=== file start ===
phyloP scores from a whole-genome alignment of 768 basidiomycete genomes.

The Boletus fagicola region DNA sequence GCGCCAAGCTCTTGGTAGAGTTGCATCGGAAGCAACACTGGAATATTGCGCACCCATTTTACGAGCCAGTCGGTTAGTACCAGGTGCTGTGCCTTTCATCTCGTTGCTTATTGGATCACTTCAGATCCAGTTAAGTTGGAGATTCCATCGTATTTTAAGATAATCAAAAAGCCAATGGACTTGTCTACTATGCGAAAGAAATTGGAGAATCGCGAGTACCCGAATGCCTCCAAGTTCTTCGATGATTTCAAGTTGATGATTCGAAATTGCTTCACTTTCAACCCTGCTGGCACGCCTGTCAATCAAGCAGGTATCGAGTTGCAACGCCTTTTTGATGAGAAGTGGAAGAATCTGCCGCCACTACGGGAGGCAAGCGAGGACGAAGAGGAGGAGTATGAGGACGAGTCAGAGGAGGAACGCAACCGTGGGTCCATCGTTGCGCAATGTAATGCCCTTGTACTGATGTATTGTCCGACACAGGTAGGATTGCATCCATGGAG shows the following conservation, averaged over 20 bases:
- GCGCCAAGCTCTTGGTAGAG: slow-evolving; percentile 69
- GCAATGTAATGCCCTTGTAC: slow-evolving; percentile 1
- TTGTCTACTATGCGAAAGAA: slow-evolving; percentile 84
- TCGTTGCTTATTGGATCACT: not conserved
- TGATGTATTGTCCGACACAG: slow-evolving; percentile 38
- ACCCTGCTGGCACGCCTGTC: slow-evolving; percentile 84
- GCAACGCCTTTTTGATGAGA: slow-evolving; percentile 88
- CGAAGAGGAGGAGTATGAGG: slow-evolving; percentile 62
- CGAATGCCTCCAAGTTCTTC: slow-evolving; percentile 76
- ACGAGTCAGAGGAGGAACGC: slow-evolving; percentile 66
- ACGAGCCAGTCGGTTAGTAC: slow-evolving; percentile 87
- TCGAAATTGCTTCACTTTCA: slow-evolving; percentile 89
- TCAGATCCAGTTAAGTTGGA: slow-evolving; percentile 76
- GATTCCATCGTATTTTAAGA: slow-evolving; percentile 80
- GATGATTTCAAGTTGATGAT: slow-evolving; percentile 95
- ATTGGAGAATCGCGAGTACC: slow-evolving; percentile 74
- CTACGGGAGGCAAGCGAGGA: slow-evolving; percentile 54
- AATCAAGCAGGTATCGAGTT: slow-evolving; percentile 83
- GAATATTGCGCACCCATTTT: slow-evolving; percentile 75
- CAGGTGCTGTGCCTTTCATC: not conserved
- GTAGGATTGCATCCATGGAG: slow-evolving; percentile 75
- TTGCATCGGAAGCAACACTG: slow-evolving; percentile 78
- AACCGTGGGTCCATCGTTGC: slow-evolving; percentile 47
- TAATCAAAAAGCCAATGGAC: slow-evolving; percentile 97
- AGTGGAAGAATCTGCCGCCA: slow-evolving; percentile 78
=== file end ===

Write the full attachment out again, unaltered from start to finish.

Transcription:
phyloP scores from a whole-genome alignment of 768 basidiomycete genomes.

The Boletus fagicola region DNA sequence GCGCCAAGCTCTTGGTAGAGTTGCATCGGAAGCAACACTGGAATATTGCGCACCCATTTTACGAGCCAGTCGGTTAGTACCAGGTGCTGTGCCTTTCATCTCGTTGCTTATTGGATCACTTCAGATCCAGTTAAGTTGGAGATTCCATCGTATTTTAAGATAATCAAAAAGCCAATGGACTTGTCTACTATGCGAAAGAAATTGGAGAATCGCGAGTACCCGAATGCCTCCAAGTTCTTCGATGATTTCAAGTTGATGATTCGAAATTGCTTCACTTTCAACCCTGCTGGCACGCCTGTCAATCAAGCAGGTATCGAGTTGCAACGCCTTTTTGATGAGAAGTGGAAGAATCTGCCGCCACTACGGGAGGCAAGCGAGGACGAAGAGGAGGAGTATGAGGACGAGTCAGAGGAGGAACGCAACCGTGGGTCCATCGTTGCGCAATGTAATGCCCTTGTACTGATGTATTGTCCGACACAGGTAGGATTGCATCCATGGAG shows the following conservation, averaged over 20 bases:
- GCGCCAAGCTCTTGGTAGAG: slow-evolving; percentile 69
- GCAATGTAATGCCCTTGTAC: slow-evolving; percentile 1
- TTGTCTACTATGCGAAAGAA: slow-evolving; percentile 84
- TCGTTGCTTATTGGATCACT: not conserved
- TGATGTATTGTCCGACACAG: slow-evolving; percentile 38
- ACCCTGCTGGCACGCCTGTC: slow-evolving; percentile 84
- GCAACGCCTTTTTGATGAGA: slow-evolving; percentile 88
- CGAAGAGGAGGAGTATGAGG: slow-evolving; percentile 62
- CGAATGCCTCCAAGTTCTTC: slow-evolving; percentile 76
- ACGAGTCAGAGGAGGAACGC: slow-evolving; percentile 66
- ACGAGCCAGTCGGTTAGTAC: slow-evolving; percentile 87
- TCGAAATTGCTTCACTTTCA: slow-evolving; percentile 89
- TCAGATCCAGTTAAGTTGGA: slow-evolving; percentile 76
- GATTCCATCGTATTTTAAGA: slow-evolving; percentile 80
- GATGATTTCAAGTTGATGAT: slow-evolving; percentile 95
- ATTGGAGAATCGCGAGTACC: slow-evolving; percentile 74
- CTACGGGAGGCAAGCGAGGA: slow-evolving; percentile 54
- AATCAAGCAGGTATCGAGTT: slow-evolving; percentile 83
- GAATATTGCGCACCCATTTT: slow-evolving; percentile 75
- CAGGTGCTGTGCCTTTCATC: not conserved
- GTAGGATTGCATCCATGGAG: slow-evolving; percentile 75
- TTGCATCGGAAGCAACACTG: slow-evolving; percentile 78
- AACCGTGGGTCCATCGTTGC: slow-evolving; percentile 47
- TAATCAAAAAGCCAATGGAC: slow-evolving; percentile 97
- AGTGGAAGAATCTGCCGCCA: slow-evolving; percentile 78